Some patients and providers say they continue to encounter barriers to care since the June 2022 Supreme Court decision struck down roe and overturning the constitutional right to abortion. Here’s what the government’s measures mean for consumers.
More free contraceptives under the Affordable Care Act
Most employer and individual health plans are required to cover contraceptives approved or approved by the U.S. Food and Drug Administration without requiring patients to pay out-of-pocket costs. Health and Human Services Secretary Xavier Becerra sent a letter to health insurance companies reminding them that contraceptives are free.
Health plans and providers also continue to complicate patients’ efforts to obtain free contraceptives, the government said. Federal officials this week cited an October 2022 report from House Democrats that analyzed barriers to contraception and found that at least 34 contraceptive products require patients to pay out of pocket.
Some of these products are newer and offer clinical advantages, such as vaginal rings that last a year instead of a month like other products, or progestin-only birth control pills that patients can take at different times of the day instead of just one. Like other products. Same time every day.
The Department of Health and Human Services provides hypothetical examples of ways insurance companies might deny or complicate access to certain drugs, including age restrictions, imposing onerous requirements and requiring patients to pay out-of-pocket for certain services.
Emergency abortion protection
Federal officials have announced they will launch a campaign to highlight existing emergency abortion protections. This includes urging patients and healthcare professionals to report cases where emergency abortions have been refused.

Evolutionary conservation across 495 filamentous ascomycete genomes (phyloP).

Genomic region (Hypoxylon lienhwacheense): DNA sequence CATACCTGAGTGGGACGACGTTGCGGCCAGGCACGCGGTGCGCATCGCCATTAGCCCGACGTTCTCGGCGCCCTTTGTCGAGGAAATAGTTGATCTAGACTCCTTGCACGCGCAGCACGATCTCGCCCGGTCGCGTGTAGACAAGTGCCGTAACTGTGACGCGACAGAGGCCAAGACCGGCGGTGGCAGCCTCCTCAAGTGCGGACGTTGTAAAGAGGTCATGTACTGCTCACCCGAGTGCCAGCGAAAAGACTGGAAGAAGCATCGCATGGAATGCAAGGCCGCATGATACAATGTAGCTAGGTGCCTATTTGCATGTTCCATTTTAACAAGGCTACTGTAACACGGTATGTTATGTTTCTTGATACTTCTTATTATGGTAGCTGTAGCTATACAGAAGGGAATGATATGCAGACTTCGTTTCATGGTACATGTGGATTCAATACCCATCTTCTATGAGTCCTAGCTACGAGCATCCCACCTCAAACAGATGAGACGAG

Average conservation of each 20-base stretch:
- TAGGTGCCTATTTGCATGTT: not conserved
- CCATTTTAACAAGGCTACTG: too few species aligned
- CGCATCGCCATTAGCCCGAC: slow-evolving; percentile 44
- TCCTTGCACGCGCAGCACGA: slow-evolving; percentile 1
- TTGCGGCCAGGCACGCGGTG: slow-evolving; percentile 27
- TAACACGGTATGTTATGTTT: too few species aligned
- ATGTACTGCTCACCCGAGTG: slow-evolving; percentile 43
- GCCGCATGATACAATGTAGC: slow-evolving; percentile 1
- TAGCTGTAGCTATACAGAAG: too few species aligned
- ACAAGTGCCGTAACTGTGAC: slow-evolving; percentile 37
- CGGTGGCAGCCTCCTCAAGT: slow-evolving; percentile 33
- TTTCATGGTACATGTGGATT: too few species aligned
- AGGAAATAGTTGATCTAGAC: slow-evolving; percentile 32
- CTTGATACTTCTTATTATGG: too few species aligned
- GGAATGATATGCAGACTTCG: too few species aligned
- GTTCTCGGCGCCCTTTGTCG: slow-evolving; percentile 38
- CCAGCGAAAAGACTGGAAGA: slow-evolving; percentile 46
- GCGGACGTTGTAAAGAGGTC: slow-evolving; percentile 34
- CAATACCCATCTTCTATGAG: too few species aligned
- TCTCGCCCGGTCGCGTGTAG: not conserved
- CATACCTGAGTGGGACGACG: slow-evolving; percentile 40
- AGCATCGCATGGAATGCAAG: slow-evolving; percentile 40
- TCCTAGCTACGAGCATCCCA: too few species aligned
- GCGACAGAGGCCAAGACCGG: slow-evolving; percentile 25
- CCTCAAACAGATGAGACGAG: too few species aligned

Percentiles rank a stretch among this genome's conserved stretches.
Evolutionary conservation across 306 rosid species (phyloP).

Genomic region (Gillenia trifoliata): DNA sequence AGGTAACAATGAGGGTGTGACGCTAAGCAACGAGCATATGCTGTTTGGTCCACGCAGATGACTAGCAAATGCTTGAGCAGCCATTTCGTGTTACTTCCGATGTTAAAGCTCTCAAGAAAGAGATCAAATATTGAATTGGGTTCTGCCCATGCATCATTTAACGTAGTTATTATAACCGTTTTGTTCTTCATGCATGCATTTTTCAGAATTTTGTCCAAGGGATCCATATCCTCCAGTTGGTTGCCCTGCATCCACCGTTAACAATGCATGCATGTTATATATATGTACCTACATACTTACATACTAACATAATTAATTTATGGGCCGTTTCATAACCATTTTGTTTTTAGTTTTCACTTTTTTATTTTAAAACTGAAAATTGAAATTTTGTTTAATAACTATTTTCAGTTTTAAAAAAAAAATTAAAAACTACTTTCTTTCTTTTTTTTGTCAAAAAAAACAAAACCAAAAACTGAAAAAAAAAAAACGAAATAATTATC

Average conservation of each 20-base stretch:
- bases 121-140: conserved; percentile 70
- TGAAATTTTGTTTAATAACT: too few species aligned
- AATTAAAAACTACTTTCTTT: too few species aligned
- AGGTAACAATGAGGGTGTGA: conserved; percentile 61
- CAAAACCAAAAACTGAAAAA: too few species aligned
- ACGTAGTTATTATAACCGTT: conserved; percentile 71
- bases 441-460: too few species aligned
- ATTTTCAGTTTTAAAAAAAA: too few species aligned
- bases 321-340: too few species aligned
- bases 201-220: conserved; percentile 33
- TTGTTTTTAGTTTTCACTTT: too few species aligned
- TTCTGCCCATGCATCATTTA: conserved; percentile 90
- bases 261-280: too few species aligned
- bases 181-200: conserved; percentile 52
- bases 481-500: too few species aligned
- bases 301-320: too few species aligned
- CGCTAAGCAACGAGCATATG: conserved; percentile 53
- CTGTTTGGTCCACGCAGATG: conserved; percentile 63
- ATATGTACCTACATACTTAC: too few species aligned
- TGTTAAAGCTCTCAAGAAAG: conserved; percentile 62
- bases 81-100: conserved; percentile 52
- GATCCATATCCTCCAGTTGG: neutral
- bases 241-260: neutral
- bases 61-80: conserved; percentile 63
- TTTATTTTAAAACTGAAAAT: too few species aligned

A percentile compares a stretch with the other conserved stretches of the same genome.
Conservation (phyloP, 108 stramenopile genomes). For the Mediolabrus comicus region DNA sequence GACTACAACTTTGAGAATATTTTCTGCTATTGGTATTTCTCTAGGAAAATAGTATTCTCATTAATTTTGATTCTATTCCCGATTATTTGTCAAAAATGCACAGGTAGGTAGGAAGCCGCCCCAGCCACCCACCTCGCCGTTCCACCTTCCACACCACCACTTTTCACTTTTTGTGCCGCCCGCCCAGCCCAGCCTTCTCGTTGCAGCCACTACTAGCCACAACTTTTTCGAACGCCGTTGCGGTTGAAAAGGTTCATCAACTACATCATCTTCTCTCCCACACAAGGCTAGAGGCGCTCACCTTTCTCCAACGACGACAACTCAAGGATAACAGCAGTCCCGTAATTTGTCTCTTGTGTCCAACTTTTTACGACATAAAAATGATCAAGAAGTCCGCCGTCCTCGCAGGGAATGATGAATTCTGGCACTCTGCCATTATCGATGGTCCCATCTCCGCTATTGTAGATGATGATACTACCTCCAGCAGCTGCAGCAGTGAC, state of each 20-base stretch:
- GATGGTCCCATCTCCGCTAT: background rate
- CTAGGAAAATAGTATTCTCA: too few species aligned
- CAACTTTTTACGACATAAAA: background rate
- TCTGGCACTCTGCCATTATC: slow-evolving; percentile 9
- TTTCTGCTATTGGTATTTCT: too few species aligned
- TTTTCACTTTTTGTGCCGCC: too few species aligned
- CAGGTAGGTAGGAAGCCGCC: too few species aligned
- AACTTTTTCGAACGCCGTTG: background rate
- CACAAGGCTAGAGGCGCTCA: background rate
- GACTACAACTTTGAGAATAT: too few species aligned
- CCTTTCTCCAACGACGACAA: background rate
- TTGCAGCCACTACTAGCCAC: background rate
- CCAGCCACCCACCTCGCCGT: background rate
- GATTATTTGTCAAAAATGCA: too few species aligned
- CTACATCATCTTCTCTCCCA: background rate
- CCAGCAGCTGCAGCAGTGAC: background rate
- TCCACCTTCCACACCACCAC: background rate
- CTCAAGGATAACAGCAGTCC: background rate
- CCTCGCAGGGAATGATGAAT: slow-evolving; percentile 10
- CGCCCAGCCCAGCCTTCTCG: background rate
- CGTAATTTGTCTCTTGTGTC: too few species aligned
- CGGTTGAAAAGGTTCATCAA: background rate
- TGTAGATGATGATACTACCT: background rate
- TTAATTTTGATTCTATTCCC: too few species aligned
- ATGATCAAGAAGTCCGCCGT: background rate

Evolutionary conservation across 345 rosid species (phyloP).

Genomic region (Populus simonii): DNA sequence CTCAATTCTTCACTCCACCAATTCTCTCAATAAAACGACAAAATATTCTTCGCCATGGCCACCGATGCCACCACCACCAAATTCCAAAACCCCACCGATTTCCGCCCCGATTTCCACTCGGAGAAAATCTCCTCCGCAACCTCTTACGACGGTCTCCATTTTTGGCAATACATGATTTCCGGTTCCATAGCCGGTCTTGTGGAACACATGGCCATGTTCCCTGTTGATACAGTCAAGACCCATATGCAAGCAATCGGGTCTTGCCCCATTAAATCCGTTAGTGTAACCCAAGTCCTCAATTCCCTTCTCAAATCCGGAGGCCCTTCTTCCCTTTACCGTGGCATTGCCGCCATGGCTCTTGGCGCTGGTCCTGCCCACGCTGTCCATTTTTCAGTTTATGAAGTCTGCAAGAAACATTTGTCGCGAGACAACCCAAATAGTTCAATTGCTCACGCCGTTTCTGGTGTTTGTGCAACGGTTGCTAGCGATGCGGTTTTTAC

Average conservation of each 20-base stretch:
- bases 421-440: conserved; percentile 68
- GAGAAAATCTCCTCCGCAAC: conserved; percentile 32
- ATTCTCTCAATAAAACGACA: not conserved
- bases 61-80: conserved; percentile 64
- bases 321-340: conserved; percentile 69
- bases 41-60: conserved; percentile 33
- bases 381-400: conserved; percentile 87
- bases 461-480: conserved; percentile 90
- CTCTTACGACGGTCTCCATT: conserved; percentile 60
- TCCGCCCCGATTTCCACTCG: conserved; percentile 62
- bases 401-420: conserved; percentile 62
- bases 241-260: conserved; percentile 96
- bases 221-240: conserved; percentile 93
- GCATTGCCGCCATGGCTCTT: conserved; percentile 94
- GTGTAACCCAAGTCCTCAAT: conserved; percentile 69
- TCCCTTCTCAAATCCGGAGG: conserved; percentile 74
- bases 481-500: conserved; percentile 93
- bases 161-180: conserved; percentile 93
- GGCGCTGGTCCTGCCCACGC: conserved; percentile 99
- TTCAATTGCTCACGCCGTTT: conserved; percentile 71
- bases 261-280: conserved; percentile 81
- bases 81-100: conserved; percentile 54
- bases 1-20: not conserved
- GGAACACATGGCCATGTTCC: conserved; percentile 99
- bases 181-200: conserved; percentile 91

The Biden administration maintains that federal law requires hospitals to perform emergency abortions, including in states that ban or restrict the procedure, although Republicans and some federal courts disagree.
New team will enforce federal rules when hospitals deny emergency abortions
Health officials said they are assembling a dedicated team to work with health care providers to ensure compliance with the Emergency Medical Treatment and Labor Act, a federal law called EMTALA that was passed nearly 40 years ago and requires hospitals to stabilize Healthy treatments are available to all patients, even if the treatment is abortion.
Abortion rights advocates are urging the Biden administration to be more aggressive in declaring and enforcing EMTALA when hospitals and doctors violate it. Supporters argue that federal officials have done too little to respond to state abortion bans. They cited the recent case of an Oklahoma woman who, despite the possibility of life-threatening pregnancy complications, was told to wait in a parking lot until her condition was severe enough to qualify for the state’s near-total abortion ban. qualifications. Federal officials dismissed the woman’s EMTALA complaint and said the hospital did nothing wrong.
Given the often circuitous nature of EMTALA enforcement, the government faces challenges in implementing its strategy. Determining whether violations occurred requires a months-long process that involves investigations by state health agencies in the anti-abortion states where the incidents occurred. Officials said there were numerous opportunities for the process to be undermined, such as state staff being confused about whether incidents constituted EMTALA violations or simply being unwilling to aggressively pursue complaints, The Washington Post previously reported.
Biden and his allies are eager to make abortion a defining debate in the 2024 election cycle, and this week’s announcement is part of a broader political push by Democrats to focus on the issue.
About three-fifths of voters, including one-fifth of Republicans, said they trust Democratic politicians more than Republican leaders when it comes to handling abortion, according to a poll by the health policy research group KFF. The issue has contributed to recent Republican defeats in Kansas, Ohio and other states that favor Republican politicians.
Former President Donald Trump, who is seeking the Republican presidential nomination, said Republicans should consider focusing less on abortion bans. “You have to win elections,” he said at a Fox News town hall in January.
In an effort to defuse the issue, Republican politicians have pointed to Biden’s personal views, noting that he is a devout Catholic who questioned abortion early in his career and believes the Democratic Party is too permissive on abortion.